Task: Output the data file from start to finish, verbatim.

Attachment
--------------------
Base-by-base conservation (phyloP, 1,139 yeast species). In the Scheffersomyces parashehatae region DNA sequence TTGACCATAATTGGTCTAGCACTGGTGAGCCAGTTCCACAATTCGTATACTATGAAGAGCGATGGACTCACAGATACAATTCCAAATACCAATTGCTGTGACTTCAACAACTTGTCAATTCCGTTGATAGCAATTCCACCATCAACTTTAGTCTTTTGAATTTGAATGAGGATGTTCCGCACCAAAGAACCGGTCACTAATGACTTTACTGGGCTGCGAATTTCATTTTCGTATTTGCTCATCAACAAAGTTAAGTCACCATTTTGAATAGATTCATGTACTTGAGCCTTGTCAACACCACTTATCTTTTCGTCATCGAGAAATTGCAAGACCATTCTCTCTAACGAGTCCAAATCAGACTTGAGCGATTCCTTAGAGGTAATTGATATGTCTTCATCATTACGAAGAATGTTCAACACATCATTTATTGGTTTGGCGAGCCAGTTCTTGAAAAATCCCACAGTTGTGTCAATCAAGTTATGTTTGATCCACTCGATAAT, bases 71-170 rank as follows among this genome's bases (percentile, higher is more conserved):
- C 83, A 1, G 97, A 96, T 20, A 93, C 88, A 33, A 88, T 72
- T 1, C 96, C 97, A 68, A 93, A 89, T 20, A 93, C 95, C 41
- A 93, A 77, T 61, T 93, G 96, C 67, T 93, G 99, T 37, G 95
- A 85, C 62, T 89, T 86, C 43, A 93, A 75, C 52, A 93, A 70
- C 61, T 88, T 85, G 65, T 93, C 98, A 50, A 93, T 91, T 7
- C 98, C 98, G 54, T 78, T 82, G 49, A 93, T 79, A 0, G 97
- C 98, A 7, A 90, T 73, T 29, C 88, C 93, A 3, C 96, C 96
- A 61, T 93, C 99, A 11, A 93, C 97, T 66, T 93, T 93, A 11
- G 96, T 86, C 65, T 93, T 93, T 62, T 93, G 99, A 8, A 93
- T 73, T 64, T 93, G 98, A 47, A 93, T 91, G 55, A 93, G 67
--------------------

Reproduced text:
Base-by-base conservation (phyloP, 1,139 yeast species). In the Scheffersomyces parashehatae region DNA sequence TTGACCATAATTGGTCTAGCACTGGTGAGCCAGTTCCACAATTCGTATACTATGAAGAGCGATGGACTCACAGATACAATTCCAAATACCAATTGCTGTGACTTCAACAACTTGTCAATTCCGTTGATAGCAATTCCACCATCAACTTTAGTCTTTTGAATTTGAATGAGGATGTTCCGCACCAAAGAACCGGTCACTAATGACTTTACTGGGCTGCGAATTTCATTTTCGTATTTGCTCATCAACAAAGTTAAGTCACCATTTTGAATAGATTCATGTACTTGAGCCTTGTCAACACCACTTATCTTTTCGTCATCGAGAAATTGCAAGACCATTCTCTCTAACGAGTCCAAATCAGACTTGAGCGATTCCTTAGAGGTAATTGATATGTCTTCATCATTACGAAGAATGTTCAACACATCATTTATTGGTTTGGCGAGCCAGTTCTTGAAAAATCCCACAGTTGTGTCAATCAAGTTATGTTTGATCCACTCGATAAT, bases 71-170 rank as follows among this genome's bases (percentile, higher is more conserved):
- C 83, A 1, G 97, A 96, T 20, A 93, C 88, A 33, A 88, T 72
- T 1, C 96, C 97, A 68, A 93, A 89, T 20, A 93, C 95, C 41
- A 93, A 77, T 61, T 93, G 96, C 67, T 93, G 99, T 37, G 95
- A 85, C 62, T 89, T 86, C 43, A 93, A 75, C 52, A 93, A 70
- C 61, T 88, T 85, G 65, T 93, C 98, A 50, A 93, T 91, T 7
- C 98, C 98, G 54, T 78, T 82, G 49, A 93, T 79, A 0, G 97
- C 98, A 7, A 90, T 73, T 29, C 88, C 93, A 3, C 96, C 96
- A 61, T 93, C 99, A 11, A 93, C 97, T 66, T 93, T 93, A 11
- G 96, T 86, C 65, T 93, T 93, T 62, T 93, G 99, A 8, A 93
- T 73, T 64, T 93, G 98, A 47, A 93, T 91, G 55, A 93, G 67